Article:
Evaluation of a Pocket-Sized Ultrasound Device As an Aid to the Physical Examination
The 40 resident study subjects will be randomized to either receive a training session on use of a pocket-sized ultrasound or to receive training on physical exam skills. Following these sessions the subjects will have the opportunity to practice their skills during clinical rounds at BWH inpatient and outpatient settings. Four weeks after the training session all study subjects will take part in an assessment of their diagnostic skills. During this assessment they will be asked to complete an exam on a patient subject. Those randomized to the ultrasound group will be allowed to use their devices while the control group will use the traditional physical exam. Following the exams, resident study subjects will be asked to indicate whether they detected any of the following abnormalities on their exams: pleural effusion, hepatomegaly, cirrhotic liver, splenomegaly, ascites, aortic stenosis, mitral regurgitation, right atrial pressure, abdominal aortic aneurysm, deep vein thrombosis. Resident study subjects will also complete a questionnaire about the physical exam and use of the ultrasound. Prior to the assessment, all patients will undergo ultrasound by an attending radiologist, and these results will serve as the "gold standard" for our study.
|Study Design:||Allocation: Randomized
Intervention Model: Crossover Assignment
Masking: Open Label
Primary Purpose: Diagnostic
|Official Title:||Use of a Pocket-sized Ultrasound Device as an Aid to the Physical Examination for Internal Medicine Residents|
- Number of physical findings correctly identified as present or absent [ Time Frame: one month ] [ Designated as safety issue: No ]The primary outcome is the comparison of the diagnostic ability of the intervention group using combination of physical exam and the ultrasound device and the control group using traditional physical examination techniques. We used two metrics for comparison between the two groups: (1) an overall diagnostic ability score for physical abnormalities that were present (''present score") and (2) an overall diagnostic ability score for identifying the absence of physical abnormalities ("absent score"). The former is a gauge of a resident's ability to correctly identify present abnormalities while the latter is an assessment of correctly identifying a normal examination when findings are absent. The residents used a examination form to indicate whether or not they felt the physical abnormality was present or absent and how confident he or she was in their answer. This was compared with the gold standard which was presence or absence of the abnormality on professional ultrasound.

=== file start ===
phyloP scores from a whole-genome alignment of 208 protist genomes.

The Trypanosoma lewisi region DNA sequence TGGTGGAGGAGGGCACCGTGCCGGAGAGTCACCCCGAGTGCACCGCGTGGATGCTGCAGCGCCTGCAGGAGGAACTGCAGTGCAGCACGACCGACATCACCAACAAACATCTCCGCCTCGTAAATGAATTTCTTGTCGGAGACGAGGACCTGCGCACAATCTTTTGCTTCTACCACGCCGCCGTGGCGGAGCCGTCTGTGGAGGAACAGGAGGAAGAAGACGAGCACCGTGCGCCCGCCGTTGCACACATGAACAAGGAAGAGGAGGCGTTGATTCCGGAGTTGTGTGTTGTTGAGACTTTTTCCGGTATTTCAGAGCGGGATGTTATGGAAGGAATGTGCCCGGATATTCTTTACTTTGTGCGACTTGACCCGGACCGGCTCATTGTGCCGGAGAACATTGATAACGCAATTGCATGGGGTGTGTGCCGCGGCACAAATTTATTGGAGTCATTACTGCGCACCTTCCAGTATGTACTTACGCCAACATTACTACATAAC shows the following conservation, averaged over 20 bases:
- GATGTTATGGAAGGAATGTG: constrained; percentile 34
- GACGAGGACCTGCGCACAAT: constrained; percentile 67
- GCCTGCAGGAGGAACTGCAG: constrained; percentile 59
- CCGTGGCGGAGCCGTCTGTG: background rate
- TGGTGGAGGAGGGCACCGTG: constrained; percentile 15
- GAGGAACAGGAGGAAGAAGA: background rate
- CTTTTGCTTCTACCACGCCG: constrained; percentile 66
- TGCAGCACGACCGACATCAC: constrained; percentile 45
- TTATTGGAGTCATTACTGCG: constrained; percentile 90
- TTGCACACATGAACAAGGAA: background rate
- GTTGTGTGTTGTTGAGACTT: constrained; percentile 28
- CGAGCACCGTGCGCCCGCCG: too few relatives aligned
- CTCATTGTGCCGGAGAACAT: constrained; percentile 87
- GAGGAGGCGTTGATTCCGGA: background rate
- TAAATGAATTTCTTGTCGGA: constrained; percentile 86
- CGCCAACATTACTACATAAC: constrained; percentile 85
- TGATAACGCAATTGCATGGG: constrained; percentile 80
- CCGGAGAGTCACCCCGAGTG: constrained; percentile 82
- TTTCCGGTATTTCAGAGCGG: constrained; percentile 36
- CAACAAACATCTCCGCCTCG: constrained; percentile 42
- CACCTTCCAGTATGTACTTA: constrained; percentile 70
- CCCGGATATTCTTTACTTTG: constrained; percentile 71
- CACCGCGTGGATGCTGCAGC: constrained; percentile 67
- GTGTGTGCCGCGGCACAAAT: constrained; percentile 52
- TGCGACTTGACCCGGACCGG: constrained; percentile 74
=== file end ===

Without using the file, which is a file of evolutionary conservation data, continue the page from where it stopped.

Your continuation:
- Improvement in diagnostic ability within the intervention group [ Time Frame: one month ] [ Designated as safety issue: No ]For the secondary outcome, we assessed whether there was an improvement in the diagnostic ability of those in the intervention group using traditional physical examination techniques as compared to using the ultrasound device. The same metrics, the "present score" and "absent score", were used in this comparison. The residents used a examination form to indicate whether or not they felt the physical abnormality was present or absent and how confident he or she was in their answer. This was compared with the gold standard which was presence or absence of the abnormality on professional ultrasound.
- Confidence in diagnostic ability [ Time Frame: one month ] [ Designated as safety issue: No ]We compared the diagnostic confidence of residents using the physical exam (control group) with residents using a hand-held ultrasound (intervention group). We also calculated a confidence-weighted diagnostic score for each finding and compared the control and intervention groups on this metric as well.
|Study Start Date:||September 2012|
|Study Completion Date:||November 2012|
|Primary Completion Date:||November 2012 (Final data collection date for primary outcome measure)|
Placebo Comparator: resident without GE vscan
baseline physical exam use
Active Comparator: resident with GE vscan
residents with augmentation of physical exam by ultrasound
Device: resident with GE vscan
resident with GE vscan
Other Name: vscan
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|United States, Massachusetts|
|Brigham and Women's Hospital|
|Boston, Massachusetts, United States, 02115|
|Principal Investigator:||Maria Yialamas, MD||Brigham and Women's Hospital|